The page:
Not only does this task force suggest moving language courses to the summer and online, but it lists over a hundred high-enrollment courses from all over the curriculum that could be shifted to the summer. If the university actually followed the advice of this report, we would see most of the required undergraduate courses placed online, and students would have to pay extra for the privilege of taking these classes of questionable quality. One of the justifications for this move is that the high-enrollment classes already suffer from a low level of quality: “most of our GE/Lower-Division students have some experience of classes that are so big, they’d be better off watching a video performance, a close-up broadcast that is paused and (re)considered at their own pace. The bigger classes often offer no contact with the professor, in any case. Hence the number of students in the back row(s) “taking notes” on their laptops, many of whom are actually polishing their Facebook profiles. (The same students, no doubt, also wish they were at home, watching a popular BruinCast of the same information. This is an online program, in fact, that is now so popular it has caused lecture attendance to decrease!).” In other words, large lecture classes already provide such a poor level of instruction and interaction that we might as well move the whole thing online. It is amazing that these thoughtful advocates of the humanities are actually recommending the destruction of higher education and effective undergraduate instruction.


  1. Thanks for alerting us to this report, Bob. I agree with you that many advocates of online education do not understand that it is actually quite expensive and time consuming. I think we could develop ways to creatively use online components, not as replacements but as extensions of current practice. But again, that is not a cost cutting measure. In addition, any growth in online teaching (which will undoubtedly utilize adjuncts) should include an affirmative plan to pay adjuncts good salaries/benefits and provide job security.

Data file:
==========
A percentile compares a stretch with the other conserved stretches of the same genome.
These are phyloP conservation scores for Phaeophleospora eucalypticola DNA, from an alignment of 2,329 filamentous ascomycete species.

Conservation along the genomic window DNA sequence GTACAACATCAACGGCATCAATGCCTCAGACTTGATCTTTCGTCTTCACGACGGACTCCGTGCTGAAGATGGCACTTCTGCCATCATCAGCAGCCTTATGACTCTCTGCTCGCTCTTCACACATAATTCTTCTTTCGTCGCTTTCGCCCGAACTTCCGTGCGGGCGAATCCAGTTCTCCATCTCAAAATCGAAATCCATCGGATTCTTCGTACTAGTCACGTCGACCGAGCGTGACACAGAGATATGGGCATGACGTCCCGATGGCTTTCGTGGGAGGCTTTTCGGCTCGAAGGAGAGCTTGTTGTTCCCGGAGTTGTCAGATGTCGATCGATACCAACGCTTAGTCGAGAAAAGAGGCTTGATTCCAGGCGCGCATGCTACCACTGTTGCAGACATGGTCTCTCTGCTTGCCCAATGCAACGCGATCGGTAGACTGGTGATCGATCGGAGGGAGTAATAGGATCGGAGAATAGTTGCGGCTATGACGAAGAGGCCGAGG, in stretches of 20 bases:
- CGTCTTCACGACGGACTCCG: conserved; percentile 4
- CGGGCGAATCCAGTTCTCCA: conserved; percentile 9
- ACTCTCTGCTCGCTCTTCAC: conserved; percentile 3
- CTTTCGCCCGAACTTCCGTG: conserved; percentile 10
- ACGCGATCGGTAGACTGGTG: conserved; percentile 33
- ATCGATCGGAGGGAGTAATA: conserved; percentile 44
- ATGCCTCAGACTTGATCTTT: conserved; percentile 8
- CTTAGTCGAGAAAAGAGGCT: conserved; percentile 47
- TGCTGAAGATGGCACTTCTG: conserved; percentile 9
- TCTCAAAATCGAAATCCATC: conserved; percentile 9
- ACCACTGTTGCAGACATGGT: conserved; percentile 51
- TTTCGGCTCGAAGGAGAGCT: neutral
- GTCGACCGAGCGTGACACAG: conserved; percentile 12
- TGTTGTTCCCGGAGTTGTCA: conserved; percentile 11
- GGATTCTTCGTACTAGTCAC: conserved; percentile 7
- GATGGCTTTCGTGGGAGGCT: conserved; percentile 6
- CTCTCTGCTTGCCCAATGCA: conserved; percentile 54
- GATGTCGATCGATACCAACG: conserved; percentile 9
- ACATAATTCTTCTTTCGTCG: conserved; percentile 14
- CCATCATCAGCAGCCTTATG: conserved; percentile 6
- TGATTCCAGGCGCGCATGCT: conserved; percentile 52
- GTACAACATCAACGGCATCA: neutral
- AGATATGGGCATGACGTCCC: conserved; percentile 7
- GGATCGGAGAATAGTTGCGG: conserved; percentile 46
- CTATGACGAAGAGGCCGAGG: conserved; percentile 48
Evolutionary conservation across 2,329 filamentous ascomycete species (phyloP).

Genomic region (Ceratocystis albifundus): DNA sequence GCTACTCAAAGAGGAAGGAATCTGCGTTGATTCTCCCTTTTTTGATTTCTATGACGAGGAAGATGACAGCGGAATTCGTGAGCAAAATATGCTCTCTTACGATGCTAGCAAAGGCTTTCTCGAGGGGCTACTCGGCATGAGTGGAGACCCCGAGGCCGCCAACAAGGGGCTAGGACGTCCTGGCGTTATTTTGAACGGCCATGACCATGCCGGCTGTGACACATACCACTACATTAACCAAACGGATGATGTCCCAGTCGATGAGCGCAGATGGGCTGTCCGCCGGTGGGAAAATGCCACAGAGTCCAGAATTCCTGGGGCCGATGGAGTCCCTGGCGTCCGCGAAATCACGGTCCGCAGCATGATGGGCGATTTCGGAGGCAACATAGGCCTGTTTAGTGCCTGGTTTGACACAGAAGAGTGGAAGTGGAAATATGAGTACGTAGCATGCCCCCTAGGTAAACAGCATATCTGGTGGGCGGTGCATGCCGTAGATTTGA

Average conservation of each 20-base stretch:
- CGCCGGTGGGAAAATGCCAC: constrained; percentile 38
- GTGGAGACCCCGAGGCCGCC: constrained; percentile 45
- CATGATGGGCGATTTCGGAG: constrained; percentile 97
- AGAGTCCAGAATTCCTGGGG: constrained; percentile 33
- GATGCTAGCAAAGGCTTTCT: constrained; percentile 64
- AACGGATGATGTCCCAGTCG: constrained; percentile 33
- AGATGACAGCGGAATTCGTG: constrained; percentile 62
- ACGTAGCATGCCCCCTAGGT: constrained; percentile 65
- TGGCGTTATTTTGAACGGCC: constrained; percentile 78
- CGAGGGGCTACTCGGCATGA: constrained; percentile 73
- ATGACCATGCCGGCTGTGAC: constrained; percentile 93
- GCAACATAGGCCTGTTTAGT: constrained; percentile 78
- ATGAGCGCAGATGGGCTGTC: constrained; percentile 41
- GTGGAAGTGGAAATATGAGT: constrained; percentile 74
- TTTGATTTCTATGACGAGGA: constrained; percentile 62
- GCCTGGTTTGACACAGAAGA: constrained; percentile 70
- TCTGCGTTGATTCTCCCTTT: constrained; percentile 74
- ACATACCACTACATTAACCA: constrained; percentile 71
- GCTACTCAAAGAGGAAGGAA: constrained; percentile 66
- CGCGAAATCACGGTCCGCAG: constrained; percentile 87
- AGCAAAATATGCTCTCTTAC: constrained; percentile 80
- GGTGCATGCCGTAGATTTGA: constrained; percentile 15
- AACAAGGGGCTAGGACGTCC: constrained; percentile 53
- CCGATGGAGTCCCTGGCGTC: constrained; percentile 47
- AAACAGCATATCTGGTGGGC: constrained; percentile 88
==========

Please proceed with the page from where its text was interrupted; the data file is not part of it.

2. I think making students pay extra for summer classes is unfair. We pay for fall, winter and spring, not summer. Also, firing instructors and hiring teachers only part time in the summer is crazy. These people have families. They need a fair salary and benefits; things they wouldn't get if fired or only hired part time.

  3. Is it true that a full-time workload for a senate faculty is equivalent to 20 credits, e.g. 5 courses with 4 or 5 credits each? This is based on the English Department's definition of full load. Some foreign language lecturers teach 8 courses with 5 credits each, which means, 40 credits or 32 credits since the calculation for a 5 credit course is only equivalent to 4. Shouldn't lecturers get credit for the overload in terms of compensation?